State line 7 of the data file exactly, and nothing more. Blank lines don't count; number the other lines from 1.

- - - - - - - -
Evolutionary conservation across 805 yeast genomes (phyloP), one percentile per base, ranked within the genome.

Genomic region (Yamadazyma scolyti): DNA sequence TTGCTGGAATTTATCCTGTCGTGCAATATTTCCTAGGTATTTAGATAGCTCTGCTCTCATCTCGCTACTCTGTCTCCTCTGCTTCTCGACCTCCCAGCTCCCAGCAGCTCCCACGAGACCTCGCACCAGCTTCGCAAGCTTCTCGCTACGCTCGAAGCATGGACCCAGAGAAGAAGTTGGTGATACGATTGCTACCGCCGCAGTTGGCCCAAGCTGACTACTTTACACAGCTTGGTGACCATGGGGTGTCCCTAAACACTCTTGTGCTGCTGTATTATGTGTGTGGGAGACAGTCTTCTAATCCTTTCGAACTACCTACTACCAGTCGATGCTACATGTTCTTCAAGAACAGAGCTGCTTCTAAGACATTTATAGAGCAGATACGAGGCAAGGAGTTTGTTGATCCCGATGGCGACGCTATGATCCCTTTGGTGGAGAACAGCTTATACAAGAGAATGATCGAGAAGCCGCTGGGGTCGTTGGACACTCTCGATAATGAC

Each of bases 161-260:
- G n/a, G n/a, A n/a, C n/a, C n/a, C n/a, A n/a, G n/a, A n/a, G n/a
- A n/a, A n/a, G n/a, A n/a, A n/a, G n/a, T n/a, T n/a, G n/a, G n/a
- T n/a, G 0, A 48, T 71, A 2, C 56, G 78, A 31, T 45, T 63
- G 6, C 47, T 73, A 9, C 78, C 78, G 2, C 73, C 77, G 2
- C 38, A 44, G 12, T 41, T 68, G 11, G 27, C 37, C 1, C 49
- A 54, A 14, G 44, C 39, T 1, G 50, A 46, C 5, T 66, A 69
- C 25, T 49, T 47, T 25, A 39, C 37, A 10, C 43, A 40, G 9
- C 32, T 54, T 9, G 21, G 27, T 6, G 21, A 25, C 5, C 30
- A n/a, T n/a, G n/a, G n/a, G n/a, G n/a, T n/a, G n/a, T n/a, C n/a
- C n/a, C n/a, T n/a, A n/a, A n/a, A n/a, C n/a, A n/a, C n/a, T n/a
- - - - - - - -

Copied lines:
- G 6, C 47, T 73, A 9, C 78, C 78, G 2, C 73, C 77, G 2